The story reminds me of Tata Nano the 2000USD car. Tata designs and manufactures the car to target at the middle class in India. It turns out that this car also captures another market segment - the rich people!
Thank you for touching on the labor cost. Jennifers article described the typical model that China has used over the years to gain grounds. How do you explain the shift in price from $350K to $15K other than cost, design that makes sense to the end users, and of course China's ingenuity to make small profits from single sources but make a greater profit from the sale of large numbers of the same item.
The example given here by Jennifer makes one wonder how much less we could be paying for some of the high-tech equipment we currently use if manufacturers did more to reduce cost. However, there's a cost to society of driving down prices lower and lower. Companies are in business to make profit and if sales volume don't make up for lower prices, you can guess labor costs will be impacted too. Will the West accept China's labor compensation?
Its proven and many big healthcare equipment manufacturers have to understand the requirements which are different in the emerging nations. They should bring in local people to understand what exactly market need in specific country. But there is always a competetion from the local players mainly in terms of product cost. If global companies can bring out low cost products with a superior quality they can beat out the local players.
I have been following this for a number of years and suspect that it is not as 'clear cut' as it is made out to be.
There are too many players in the OLPC, who look at this is the wrong way, manufacturing a similar product for under $100 is not that difficult, that is: IF you are less familiar with Academia and more familiar with asian mass production.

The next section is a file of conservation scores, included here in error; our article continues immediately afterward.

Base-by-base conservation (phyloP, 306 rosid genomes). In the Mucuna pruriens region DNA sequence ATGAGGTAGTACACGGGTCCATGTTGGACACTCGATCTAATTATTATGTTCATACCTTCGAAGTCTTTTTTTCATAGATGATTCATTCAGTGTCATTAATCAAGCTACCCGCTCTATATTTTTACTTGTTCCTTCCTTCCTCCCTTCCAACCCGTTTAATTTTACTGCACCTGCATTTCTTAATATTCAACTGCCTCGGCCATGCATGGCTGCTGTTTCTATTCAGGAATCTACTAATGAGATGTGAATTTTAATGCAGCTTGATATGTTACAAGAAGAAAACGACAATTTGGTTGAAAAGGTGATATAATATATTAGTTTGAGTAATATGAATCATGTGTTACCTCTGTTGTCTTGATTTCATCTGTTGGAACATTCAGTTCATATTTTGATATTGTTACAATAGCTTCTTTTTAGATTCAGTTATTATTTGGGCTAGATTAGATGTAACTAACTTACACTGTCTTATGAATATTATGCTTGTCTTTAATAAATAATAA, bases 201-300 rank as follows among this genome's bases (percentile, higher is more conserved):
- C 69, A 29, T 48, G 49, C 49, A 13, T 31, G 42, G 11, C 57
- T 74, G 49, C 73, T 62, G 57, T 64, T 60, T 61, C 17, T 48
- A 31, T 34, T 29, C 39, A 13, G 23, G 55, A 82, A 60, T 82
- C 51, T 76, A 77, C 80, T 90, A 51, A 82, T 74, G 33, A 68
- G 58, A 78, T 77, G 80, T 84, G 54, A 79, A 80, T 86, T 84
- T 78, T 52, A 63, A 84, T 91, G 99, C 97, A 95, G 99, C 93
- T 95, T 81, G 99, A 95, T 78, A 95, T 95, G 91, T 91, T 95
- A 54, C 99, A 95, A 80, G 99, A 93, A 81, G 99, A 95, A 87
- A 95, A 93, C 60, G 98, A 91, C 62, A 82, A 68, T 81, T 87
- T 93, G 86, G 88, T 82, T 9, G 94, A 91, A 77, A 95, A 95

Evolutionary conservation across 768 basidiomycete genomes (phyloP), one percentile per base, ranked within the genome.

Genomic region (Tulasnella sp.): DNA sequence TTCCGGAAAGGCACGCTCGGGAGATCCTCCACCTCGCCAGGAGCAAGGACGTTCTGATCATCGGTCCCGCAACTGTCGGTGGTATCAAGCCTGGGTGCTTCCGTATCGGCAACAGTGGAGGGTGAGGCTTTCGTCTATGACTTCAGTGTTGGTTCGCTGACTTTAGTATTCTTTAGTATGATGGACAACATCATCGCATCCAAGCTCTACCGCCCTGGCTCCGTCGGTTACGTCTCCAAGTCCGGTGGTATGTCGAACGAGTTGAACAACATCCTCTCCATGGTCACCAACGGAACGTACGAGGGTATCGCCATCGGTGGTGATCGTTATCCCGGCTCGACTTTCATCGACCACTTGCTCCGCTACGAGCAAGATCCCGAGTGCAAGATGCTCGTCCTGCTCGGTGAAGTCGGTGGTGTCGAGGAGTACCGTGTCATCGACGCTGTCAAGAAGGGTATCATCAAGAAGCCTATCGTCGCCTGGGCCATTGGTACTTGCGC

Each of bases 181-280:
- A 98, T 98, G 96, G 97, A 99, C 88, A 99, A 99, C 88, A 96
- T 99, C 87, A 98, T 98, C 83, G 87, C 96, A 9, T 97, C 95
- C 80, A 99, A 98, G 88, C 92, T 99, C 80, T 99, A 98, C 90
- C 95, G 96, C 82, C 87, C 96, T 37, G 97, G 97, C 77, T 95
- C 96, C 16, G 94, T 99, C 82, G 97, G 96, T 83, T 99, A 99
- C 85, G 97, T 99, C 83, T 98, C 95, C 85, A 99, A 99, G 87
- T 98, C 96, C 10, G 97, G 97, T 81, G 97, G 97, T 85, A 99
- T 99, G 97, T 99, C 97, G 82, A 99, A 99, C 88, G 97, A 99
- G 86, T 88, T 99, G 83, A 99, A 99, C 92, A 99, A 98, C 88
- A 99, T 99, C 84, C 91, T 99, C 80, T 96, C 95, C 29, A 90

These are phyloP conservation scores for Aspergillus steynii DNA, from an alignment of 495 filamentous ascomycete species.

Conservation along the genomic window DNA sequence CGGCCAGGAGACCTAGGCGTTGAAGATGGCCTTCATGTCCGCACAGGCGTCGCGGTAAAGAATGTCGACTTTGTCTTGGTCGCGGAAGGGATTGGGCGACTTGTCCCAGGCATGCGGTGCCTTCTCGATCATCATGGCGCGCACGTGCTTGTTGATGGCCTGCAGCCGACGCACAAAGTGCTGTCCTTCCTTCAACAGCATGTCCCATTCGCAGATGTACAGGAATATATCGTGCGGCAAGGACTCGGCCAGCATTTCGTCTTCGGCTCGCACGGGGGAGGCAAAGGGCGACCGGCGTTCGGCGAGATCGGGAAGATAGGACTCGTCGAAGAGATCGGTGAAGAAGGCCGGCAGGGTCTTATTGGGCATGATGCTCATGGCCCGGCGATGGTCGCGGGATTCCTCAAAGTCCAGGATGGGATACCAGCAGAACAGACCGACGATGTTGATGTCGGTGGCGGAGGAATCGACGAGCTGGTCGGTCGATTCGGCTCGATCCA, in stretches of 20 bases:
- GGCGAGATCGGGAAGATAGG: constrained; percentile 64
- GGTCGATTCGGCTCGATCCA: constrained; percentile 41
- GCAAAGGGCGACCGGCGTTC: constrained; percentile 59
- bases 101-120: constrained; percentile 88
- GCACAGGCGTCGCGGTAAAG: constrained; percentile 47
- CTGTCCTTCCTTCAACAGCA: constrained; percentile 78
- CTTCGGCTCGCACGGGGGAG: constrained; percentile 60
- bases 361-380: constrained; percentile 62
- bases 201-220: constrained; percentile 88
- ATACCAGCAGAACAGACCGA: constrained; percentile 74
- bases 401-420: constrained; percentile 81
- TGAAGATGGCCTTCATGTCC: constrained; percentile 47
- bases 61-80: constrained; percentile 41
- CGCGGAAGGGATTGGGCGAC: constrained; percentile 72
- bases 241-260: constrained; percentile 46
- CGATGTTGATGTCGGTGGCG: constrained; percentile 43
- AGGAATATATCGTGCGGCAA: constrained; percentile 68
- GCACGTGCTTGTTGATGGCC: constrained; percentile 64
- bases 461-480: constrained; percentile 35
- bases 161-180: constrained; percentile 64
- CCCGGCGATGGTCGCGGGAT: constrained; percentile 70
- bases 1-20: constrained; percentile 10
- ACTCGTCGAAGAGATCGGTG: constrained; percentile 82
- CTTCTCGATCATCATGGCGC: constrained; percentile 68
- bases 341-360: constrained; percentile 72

There were all sorts of 'issues' related to in-house squabbling about the software, how and what it should run and how open the hardware should be, none of which was down to the likes of intel or other major suppliers(this was occurring long before Microsoft got involved), but rather the personalities of the people involved in the OLPC camp.
I have the feeling that the project is still looked at from the wrong direction. Rather than trying to educate the children, there should have been a far broader outlook, specifically related to teaching the adults/older children repair and SMT techniques (this really is possible, having seen some fantastic results with 3 people and a toaster oven in China)
There are far more threatening projects to Intel than the OLPC, but I think we will see many of the arguments becoming moot as the pad computers start to take off, particularly as we can now pick one up in China running at 1.2GHZ with a couple of GB of memory 8 inch screen, wifi/usb & expansion connector (running linux & android)....... all for about $30us
The point being is that innovations like these may initially not come from the giants, such as GE, Intel, etc., but in the end will be driven by them, possibly by brute force.This is more about survivability.There are many start-up companies or smaller competitors that are working on providing lower cost solutions that could disrupt certain industries.If they were to gain a strong foothold in developing nations, then they may most likely become the next titan by sheer volume.The tech giants see this as a potential threat and in some cases provide a “stripped down” version of their more expensive solutions at a loss to buy their way into the market and drive away any potential upstarts that could threaten their dominance.